And of course, over time, we began singing together. It probably started with our mutual love of Leonard Cohen’s ‘Hallelujah’. That’s the song we probably sang the most and the one all the other artists in the building must have heard us croon at least once or twice. But there were so many others. And yeah sure, we developed some musical ambitions. We spoke of writing songs and performing shows. We even attempted to put together a band. We co-wrote a pretty great song about the convergence of Covid-19 and the Black Lives Matter movement. But … in the end, nothing more happened than the singing for the pleasure of it. The pleasure of harmonizing our voices to sing out the pain and joy of our lives.

We were dreamers together, making plans, imagining projects. Feeding each other’s creative fantasies.  We had  a constant flow of ideas. Most of these projects didn’t happen. Possibly together or separately, we were blocked. But what fun we had imagining.

Lookens probably knew that he was sick for a long time before the rest of us realized it. One night he collapsed in the building and was taken to the hospital. They found a large number of tumours. He had lung cancer. He stayed at the hospital and gave him radiation therapy. And then he called me and asked if he could come stay at my place, once released. His art studio home was too dirty for someone in his state. Of course, I said. Yes, of course. I’ll get a bed ready for you.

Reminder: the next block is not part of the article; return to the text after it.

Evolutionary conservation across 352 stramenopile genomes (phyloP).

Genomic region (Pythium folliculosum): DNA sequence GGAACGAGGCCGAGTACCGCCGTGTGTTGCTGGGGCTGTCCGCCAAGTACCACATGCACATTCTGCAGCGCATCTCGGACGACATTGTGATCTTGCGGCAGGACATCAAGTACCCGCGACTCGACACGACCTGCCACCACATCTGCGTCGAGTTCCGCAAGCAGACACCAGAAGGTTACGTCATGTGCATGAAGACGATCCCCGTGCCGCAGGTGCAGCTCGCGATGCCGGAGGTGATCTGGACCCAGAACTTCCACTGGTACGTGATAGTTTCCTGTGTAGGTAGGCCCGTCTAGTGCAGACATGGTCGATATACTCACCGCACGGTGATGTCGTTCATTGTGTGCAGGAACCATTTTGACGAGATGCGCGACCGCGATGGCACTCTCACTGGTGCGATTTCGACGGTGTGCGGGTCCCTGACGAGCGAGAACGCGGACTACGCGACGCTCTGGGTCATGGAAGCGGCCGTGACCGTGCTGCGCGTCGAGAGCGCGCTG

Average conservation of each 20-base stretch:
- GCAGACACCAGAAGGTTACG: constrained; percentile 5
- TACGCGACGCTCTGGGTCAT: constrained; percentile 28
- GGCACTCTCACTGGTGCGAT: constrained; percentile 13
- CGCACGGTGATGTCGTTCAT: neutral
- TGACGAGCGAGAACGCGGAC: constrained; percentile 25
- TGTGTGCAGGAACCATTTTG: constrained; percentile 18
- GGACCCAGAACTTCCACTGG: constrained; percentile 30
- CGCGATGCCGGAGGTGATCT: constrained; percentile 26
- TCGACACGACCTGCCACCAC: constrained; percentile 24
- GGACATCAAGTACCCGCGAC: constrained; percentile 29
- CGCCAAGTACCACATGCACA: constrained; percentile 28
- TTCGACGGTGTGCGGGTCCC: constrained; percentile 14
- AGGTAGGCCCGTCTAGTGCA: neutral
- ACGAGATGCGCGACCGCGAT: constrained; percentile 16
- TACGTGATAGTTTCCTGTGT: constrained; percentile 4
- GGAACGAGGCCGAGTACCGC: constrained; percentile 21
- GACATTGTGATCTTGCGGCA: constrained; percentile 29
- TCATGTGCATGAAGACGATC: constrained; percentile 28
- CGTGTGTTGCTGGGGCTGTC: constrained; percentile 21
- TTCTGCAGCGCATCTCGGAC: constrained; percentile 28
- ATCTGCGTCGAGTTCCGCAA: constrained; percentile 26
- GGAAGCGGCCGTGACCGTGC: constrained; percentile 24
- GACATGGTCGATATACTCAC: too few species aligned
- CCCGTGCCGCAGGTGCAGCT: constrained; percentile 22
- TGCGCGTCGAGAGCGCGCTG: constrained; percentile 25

And then my home was filled with his presence, with meds to administer to him, with the relief of having him close by and with the comings and goings of the others caring for him: Lucie, Robert, Janik, Parmida, among others.

And there was the collective cleaning out of his studio space, which was filled, and I mean filled, with all the materials, all the objects, all the memorabilia of his life and art. A process that took weeks and weeks to deal with and that I could barely stand being involved with. But that’s another story for another day. There are many more stories.

And then suddenly he died. Much more quickly than any of us had imagined. One weekend he stayed curled up in a ball of pain and all I had was the Tylenol the doctor had given him. Monday morning we finally called the doctor to ask questions. While the paramedics were there, preparing to take him back to the hospital, he passed. He died on the floor in my living room. It was probably heart failure. It was shocking. Unexpected. I knew I was going to lose him but I’d thought he’d be around for at least a few more months. No. He was gone.

But his face. Once he passed, he had the most peaceful, childlike smile. Lookens was finally at peace.

A death is hardest for those left behind, isn’t it? It broke me for a while. It took me some time to stop feeling the heart wrenching ache of this loss. For about six months I was almost unconsolable.

I’m glad to report that I’m much better now. That I’ve somehow kind of gotten used to the absence of this great friend. And that I’ve made great efforts to fill the void Loulou left in my heart. I’ve filled it with other good people, with good work, and with all the other things we do to generate joy.

But I’m looking for my friend today. Aide-moi, dis-moi où je peux le trouver.